Observe Develop self-inquiry skills without judgement and prompt the young person to observe one or some of their responses to the following.
  • What am I actually reacting to?
  • What thoughts are going through my mind right now?
  • What sensations do I notice in my body?
  • What else do I notice right here and now?
Pull back Put things into perspective by prompting the young person to think about the bigger picture.
  • Is there another way of looking at this?
  • What are the facts?
  • What advice would I give to a friend in this situation?
Proceed – practise what works  When the young person is ready, encourage them to move forward and think about next steps.
  • Where can I focus my attention right now?
  • What is the helpful for me to do now?
  • How can I move forward and learn from this?

Conscious breathing

When a person experiences anxiety, their breathing tends to become shallow or is at a faster pace. In contrast, when they become aware of their breathing and take slow and steady full breaths, it sends messages between the brain and the parasympathetic nervous system and enhances a more balanced state of calm in the mind and body.

The benefits of conscious breathing are endless, particularly as it can help reduce anxious thoughts, feelings and uncomfortable physiological sensations. A good way to remind children to practise conscious breathing is through easy to follow practical activities, including synchronised breathing apps like headspace and calm.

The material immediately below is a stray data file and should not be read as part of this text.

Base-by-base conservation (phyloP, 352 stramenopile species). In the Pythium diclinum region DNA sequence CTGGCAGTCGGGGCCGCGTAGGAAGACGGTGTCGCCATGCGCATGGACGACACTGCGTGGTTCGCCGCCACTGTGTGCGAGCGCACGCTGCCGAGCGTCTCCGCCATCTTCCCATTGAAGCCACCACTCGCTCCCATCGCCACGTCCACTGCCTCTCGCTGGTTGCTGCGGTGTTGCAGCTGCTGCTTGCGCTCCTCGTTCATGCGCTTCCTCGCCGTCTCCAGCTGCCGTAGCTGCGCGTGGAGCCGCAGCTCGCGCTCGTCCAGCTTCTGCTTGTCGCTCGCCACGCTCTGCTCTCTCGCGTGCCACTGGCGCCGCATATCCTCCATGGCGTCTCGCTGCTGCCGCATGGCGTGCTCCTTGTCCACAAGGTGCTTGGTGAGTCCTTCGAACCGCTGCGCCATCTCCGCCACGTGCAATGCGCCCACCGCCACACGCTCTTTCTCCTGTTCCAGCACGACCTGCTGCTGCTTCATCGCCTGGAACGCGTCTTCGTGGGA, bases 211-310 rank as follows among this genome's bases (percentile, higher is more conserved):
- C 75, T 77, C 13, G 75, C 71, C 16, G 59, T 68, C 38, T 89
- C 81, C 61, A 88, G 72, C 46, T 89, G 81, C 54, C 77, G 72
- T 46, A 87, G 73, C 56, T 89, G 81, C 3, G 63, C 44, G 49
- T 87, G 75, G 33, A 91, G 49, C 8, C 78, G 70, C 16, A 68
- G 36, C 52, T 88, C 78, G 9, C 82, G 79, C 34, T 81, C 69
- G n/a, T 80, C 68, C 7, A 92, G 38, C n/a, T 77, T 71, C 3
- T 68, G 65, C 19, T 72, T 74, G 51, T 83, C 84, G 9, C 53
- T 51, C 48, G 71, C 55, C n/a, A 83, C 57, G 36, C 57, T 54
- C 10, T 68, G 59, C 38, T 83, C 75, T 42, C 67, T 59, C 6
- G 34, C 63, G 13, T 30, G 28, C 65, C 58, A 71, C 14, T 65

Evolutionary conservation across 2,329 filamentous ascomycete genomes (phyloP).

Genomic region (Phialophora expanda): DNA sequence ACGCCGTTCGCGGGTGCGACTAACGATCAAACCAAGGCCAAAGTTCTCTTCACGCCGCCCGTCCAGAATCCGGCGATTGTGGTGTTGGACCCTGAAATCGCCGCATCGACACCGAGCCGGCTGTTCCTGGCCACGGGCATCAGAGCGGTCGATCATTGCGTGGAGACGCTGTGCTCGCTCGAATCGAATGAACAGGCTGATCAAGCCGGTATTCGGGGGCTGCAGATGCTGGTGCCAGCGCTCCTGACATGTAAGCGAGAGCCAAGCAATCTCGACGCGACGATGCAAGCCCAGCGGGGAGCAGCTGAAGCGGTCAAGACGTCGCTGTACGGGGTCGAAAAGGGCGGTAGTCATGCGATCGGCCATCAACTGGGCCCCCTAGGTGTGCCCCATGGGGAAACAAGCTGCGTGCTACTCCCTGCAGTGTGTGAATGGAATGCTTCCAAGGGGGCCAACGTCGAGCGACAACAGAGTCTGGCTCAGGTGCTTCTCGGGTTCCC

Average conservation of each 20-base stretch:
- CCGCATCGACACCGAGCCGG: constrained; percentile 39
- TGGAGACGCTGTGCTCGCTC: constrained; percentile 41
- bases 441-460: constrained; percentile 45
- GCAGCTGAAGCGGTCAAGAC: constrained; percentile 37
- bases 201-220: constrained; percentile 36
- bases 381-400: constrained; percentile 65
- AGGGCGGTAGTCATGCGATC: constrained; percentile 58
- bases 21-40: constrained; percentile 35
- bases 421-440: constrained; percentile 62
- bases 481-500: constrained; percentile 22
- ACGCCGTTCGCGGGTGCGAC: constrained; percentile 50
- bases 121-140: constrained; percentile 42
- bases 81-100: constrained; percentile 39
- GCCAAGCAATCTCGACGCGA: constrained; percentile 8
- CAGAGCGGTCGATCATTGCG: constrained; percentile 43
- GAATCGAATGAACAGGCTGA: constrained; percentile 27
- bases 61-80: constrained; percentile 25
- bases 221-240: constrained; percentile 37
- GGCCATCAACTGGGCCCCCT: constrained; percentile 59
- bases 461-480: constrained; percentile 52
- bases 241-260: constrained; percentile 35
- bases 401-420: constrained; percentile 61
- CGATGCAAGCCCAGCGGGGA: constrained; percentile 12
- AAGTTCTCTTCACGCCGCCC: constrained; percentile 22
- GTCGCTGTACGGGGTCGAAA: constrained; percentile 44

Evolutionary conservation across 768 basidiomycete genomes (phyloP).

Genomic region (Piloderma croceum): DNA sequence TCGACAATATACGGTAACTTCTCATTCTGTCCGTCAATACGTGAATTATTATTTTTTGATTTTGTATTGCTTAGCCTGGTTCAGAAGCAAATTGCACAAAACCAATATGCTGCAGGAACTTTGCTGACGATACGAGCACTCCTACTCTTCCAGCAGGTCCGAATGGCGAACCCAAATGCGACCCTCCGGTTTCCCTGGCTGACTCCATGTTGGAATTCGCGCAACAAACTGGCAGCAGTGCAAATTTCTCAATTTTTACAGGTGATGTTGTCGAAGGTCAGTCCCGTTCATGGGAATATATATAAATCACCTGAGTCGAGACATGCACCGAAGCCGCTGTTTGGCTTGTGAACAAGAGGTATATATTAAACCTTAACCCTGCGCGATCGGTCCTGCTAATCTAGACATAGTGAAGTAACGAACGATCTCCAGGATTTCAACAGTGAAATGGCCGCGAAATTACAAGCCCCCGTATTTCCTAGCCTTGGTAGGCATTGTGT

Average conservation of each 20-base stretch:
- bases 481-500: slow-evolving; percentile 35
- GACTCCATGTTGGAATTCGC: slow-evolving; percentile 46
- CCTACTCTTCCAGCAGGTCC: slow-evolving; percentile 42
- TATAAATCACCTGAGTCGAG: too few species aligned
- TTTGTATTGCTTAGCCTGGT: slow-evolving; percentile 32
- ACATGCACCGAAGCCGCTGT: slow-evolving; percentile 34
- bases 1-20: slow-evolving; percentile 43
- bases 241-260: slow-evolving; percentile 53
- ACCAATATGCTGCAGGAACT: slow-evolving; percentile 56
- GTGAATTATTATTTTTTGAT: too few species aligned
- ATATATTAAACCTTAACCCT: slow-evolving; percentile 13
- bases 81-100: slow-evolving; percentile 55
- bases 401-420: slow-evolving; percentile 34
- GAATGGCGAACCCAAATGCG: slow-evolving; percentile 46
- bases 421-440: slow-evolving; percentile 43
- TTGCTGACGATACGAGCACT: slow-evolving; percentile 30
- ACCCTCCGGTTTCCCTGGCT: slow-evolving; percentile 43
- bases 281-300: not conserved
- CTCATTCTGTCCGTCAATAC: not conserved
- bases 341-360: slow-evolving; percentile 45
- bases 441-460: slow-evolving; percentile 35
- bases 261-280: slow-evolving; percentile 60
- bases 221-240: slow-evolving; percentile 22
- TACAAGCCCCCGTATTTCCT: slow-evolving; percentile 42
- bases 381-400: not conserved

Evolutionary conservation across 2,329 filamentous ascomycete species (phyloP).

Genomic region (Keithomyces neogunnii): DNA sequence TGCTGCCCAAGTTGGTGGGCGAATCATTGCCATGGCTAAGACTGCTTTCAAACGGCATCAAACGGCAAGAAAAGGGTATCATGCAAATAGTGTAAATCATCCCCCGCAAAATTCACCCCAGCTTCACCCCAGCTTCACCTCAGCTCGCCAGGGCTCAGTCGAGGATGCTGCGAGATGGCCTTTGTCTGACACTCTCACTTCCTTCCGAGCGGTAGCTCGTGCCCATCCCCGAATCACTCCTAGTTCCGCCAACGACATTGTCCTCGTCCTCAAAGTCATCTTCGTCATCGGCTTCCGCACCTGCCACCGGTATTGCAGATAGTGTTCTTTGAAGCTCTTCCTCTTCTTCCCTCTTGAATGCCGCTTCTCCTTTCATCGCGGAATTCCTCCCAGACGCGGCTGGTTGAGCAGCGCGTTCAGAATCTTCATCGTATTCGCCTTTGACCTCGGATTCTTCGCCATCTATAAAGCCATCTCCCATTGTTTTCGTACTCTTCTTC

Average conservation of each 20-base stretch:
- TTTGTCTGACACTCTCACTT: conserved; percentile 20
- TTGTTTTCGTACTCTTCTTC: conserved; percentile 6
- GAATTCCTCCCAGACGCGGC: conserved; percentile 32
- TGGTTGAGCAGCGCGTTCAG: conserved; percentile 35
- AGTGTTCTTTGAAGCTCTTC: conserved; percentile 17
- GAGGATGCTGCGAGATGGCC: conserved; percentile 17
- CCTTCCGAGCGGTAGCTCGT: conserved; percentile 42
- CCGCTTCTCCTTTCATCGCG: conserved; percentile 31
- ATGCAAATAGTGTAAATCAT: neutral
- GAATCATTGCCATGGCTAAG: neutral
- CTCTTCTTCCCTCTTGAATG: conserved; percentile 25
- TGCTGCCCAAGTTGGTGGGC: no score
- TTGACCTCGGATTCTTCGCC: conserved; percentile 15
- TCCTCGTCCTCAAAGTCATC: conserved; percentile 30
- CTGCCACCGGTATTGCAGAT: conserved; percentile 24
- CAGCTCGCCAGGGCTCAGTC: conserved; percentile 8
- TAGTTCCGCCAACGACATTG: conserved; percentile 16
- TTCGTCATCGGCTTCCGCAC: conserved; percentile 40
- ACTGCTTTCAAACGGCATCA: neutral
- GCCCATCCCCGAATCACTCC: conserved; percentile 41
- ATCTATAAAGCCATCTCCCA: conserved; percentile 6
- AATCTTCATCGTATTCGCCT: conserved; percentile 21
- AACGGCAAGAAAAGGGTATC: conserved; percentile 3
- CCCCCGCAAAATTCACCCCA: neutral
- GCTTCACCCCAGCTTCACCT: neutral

In my book Mindful Little Yogis, there are over 50 practical and inclusive guided breathing activities for children and young people, particularly for those with special educational needs. One of the activities I share is Five Finger Breathing – a great way for children to trace around their hands in sync with their breathing.

Image taken from The Calming Corner

For step by step guidance on how to do five finger breathing, take a look at Dr Pooky Knightsmith's video.

Basic neuroscience

When we inform children and young people that the brain controls all parts of the body, including where our thoughts and feelings come from, it can help build emotional intelligence and be incredibly empowering. With this knowledge and understanding, rather than being consumed by anxiety in the ‘emotional brain’ (limbic system), a child can learn the importance of regulating their emotions using their ‘thinking brain’ (neocortex).

Dr Dan Siegel and Dr Tina Payne Bryson’s book The Whole Brain Child shares a simple method called the Upstairs Downstairs Brain to teach children that the emotional and thinking parts of the brain need to work together to help us feel balanced, calm and healthy. However, there are times when we may ‘flip our lid’ and big emotions are difficult to contain, so Siegel and Bryson share helpful ways to self-regulate (e.g. practising mindfulness) when big emotions like anxiety feel overwhelming.

Dr Hazel Harrison’s fascinating article on Hey Sigmund provides practical steps on how to adapt the 'upstairs downstairs brain' into teachable activities for the classroom environment.

Remember...

If you need additional support for yourself or for a young person experiencing anxiety, please consult your school’s mental health lead, school nurse or a member of your senior leadership team. The strategies suggested in this blog are not intended to substitute professional medical or counselling advice.

Please also see below for further reading and supportive resources.

Support for mental health leads

The next Mental Health & Wellbeing in Schools conference takes place in November 2021. Join us for reflections on the impact of the pandemic so far and implications for mental health practice in education. 

Further reading and resources